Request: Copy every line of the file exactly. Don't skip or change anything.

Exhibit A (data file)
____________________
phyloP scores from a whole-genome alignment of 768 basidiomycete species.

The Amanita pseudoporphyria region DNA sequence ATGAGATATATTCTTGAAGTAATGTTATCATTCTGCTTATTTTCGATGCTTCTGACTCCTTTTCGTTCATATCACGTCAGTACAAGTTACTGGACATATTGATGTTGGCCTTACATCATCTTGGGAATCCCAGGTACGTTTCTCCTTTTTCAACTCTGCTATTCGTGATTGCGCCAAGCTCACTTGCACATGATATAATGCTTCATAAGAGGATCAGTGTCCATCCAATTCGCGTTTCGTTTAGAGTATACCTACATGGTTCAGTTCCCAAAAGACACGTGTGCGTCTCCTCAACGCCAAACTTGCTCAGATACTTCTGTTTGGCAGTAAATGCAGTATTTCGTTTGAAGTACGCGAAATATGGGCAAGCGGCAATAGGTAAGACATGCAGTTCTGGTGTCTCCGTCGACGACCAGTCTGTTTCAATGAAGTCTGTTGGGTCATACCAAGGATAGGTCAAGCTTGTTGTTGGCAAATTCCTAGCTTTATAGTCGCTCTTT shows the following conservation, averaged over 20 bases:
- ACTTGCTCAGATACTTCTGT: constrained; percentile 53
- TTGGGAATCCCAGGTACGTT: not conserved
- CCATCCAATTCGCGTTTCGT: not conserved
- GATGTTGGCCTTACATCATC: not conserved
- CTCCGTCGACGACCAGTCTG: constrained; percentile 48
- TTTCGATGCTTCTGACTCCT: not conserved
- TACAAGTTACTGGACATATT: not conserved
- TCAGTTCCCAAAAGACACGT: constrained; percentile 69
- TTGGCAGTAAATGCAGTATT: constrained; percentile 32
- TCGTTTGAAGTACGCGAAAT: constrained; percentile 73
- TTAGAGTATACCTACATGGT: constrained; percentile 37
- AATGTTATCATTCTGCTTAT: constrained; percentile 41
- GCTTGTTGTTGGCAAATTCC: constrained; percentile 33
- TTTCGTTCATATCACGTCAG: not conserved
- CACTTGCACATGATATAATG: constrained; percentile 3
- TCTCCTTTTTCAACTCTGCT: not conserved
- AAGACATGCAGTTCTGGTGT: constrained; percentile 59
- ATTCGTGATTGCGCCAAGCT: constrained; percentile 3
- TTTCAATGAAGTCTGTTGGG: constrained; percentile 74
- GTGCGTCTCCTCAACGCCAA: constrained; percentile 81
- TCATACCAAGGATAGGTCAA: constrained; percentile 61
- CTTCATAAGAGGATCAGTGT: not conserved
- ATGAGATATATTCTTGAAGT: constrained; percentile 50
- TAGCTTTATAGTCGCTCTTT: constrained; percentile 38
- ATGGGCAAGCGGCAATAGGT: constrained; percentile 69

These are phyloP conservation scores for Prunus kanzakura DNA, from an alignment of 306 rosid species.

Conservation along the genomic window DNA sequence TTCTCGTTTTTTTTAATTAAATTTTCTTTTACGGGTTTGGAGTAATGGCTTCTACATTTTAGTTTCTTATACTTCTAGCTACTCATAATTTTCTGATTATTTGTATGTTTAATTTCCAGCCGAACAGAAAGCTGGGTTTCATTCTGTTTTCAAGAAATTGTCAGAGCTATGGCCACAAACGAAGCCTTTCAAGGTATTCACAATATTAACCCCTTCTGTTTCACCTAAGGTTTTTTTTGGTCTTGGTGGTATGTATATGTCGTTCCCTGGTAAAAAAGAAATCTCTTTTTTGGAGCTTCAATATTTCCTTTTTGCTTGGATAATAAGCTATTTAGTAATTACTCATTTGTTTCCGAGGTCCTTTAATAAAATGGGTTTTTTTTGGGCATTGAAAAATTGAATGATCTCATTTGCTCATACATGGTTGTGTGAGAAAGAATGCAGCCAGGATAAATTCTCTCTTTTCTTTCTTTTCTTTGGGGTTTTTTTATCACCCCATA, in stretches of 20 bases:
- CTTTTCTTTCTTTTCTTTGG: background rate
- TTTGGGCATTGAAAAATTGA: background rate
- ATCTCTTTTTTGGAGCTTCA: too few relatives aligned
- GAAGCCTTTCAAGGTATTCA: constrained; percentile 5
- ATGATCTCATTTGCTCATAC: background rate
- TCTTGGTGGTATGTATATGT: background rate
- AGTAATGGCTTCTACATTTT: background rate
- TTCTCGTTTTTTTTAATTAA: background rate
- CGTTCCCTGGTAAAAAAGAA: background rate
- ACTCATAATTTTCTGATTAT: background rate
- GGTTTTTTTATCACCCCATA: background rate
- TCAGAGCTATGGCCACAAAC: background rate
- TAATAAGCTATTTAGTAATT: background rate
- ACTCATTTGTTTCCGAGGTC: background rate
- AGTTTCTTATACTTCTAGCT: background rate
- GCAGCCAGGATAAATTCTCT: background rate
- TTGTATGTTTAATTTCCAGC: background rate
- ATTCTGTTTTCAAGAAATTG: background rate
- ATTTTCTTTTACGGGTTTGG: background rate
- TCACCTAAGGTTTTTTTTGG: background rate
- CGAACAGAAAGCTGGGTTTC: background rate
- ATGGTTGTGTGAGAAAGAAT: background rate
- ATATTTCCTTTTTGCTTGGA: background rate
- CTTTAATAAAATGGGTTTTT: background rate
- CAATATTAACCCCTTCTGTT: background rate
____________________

phyloP scores from a whole-genome alignment of 768 basidiomycete species.

The Amanita pseudoporphyria region DNA sequence ATGAGATATATTCTTGAAGTAATGTTATCATTCTGCTTATTTTCGATGCTTCTGACTCCTTTTCGTTCATATCACGTCAGTACAAGTTACTGGACATATTGATGTTGGCCTTACATCATCTTGGGAATCCCAGGTACGTTTCTCCTTTTTCAACTCTGCTATTCGTGATTGCGCCAAGCTCACTTGCACATGATATAATGCTTCATAAGAGGATCAGTGTCCATCCAATTCGCGTTTCGTTTAGAGTATACCTACATGGTTCAGTTCCCAAAAGACACGTGTGCGTCTCCTCAACGCCAAACTTGCTCAGATACTTCTGTTTGGCAGTAAATGCAGTATTTCGTTTGAAGTACGCGAAATATGGGCAAGCGGCAATAGGTAAGACATGCAGTTCTGGTGTCTCCGTCGACGACCAGTCTGTTTCAATGAAGTCTGTTGGGTCATACCAAGGATAGGTCAAGCTTGTTGTTGGCAAATTCCTAGCTTTATAGTCGCTCTTT shows the following conservation, averaged over 20 bases:
- ACTTGCTCAGATACTTCTGT: constrained; percentile 53
- TTGGGAATCCCAGGTACGTT: not conserved
- CCATCCAATTCGCGTTTCGT: not conserved
- GATGTTGGCCTTACATCATC: not conserved
- CTCCGTCGACGACCAGTCTG: constrained; percentile 48
- TTTCGATGCTTCTGACTCCT: not conserved
- TACAAGTTACTGGACATATT: not conserved
- TCAGTTCCCAAAAGACACGT: constrained; percentile 69
- TTGGCAGTAAATGCAGTATT: constrained; percentile 32
- TCGTTTGAAGTACGCGAAAT: constrained; percentile 73
- TTAGAGTATACCTACATGGT: constrained; percentile 37
- AATGTTATCATTCTGCTTAT: constrained; percentile 41
- GCTTGTTGTTGGCAAATTCC: constrained; percentile 33
- TTTCGTTCATATCACGTCAG: not conserved
- CACTTGCACATGATATAATG: constrained; percentile 3
- TCTCCTTTTTCAACTCTGCT: not conserved
- AAGACATGCAGTTCTGGTGT: constrained; percentile 59
- ATTCGTGATTGCGCCAAGCT: constrained; percentile 3
- TTTCAATGAAGTCTGTTGGG: constrained; percentile 74
- GTGCGTCTCCTCAACGCCAA: constrained; percentile 81
- TCATACCAAGGATAGGTCAA: constrained; percentile 61
- CTTCATAAGAGGATCAGTGT: not conserved
- ATGAGATATATTCTTGAAGT: constrained; percentile 50
- TAGCTTTATAGTCGCTCTTT: constrained; percentile 38
- ATGGGCAAGCGGCAATAGGT: constrained; percentile 69

These are phyloP conservation scores for Prunus kanzakura DNA, from an alignment of 306 rosid species.

Conservation along the genomic window DNA sequence TTCTCGTTTTTTTTAATTAAATTTTCTTTTACGGGTTTGGAGTAATGGCTTCTACATTTTAGTTTCTTATACTTCTAGCTACTCATAATTTTCTGATTATTTGTATGTTTAATTTCCAGCCGAACAGAAAGCTGGGTTTCATTCTGTTTTCAAGAAATTGTCAGAGCTATGGCCACAAACGAAGCCTTTCAAGGTATTCACAATATTAACCCCTTCTGTTTCACCTAAGGTTTTTTTTGGTCTTGGTGGTATGTATATGTCGTTCCCTGGTAAAAAAGAAATCTCTTTTTTGGAGCTTCAATATTTCCTTTTTGCTTGGATAATAAGCTATTTAGTAATTACTCATTTGTTTCCGAGGTCCTTTAATAAAATGGGTTTTTTTTGGGCATTGAAAAATTGAATGATCTCATTTGCTCATACATGGTTGTGTGAGAAAGAATGCAGCCAGGATAAATTCTCTCTTTTCTTTCTTTTCTTTGGGGTTTTTTTATCACCCCATA, in stretches of 20 bases:
- CTTTTCTTTCTTTTCTTTGG: background rate
- TTTGGGCATTGAAAAATTGA: background rate
- ATCTCTTTTTTGGAGCTTCA: too few relatives aligned
- GAAGCCTTTCAAGGTATTCA: constrained; percentile 5
- ATGATCTCATTTGCTCATAC: background rate
- TCTTGGTGGTATGTATATGT: background rate
- AGTAATGGCTTCTACATTTT: background rate
- TTCTCGTTTTTTTTAATTAA: background rate
- CGTTCCCTGGTAAAAAAGAA: background rate
- ACTCATAATTTTCTGATTAT: background rate
- GGTTTTTTTATCACCCCATA: background rate
- TCAGAGCTATGGCCACAAAC: background rate
- TAATAAGCTATTTAGTAATT: background rate
- ACTCATTTGTTTCCGAGGTC: background rate
- AGTTTCTTATACTTCTAGCT: background rate
- GCAGCCAGGATAAATTCTCT: background rate
- TTGTATGTTTAATTTCCAGC: background rate
- ATTCTGTTTTCAAGAAATTG: background rate
- ATTTTCTTTTACGGGTTTGG: background rate
- TCACCTAAGGTTTTTTTTGG: background rate
- CGAACAGAAAGCTGGGTTTC: background rate
- ATGGTTGTGTGAGAAAGAAT: background rate
- ATATTTCCTTTTTGCTTGGA: background rate
- CTTTAATAAAATGGGTTTTT: background rate
- CAATATTAACCCCTTCTGTT: background rate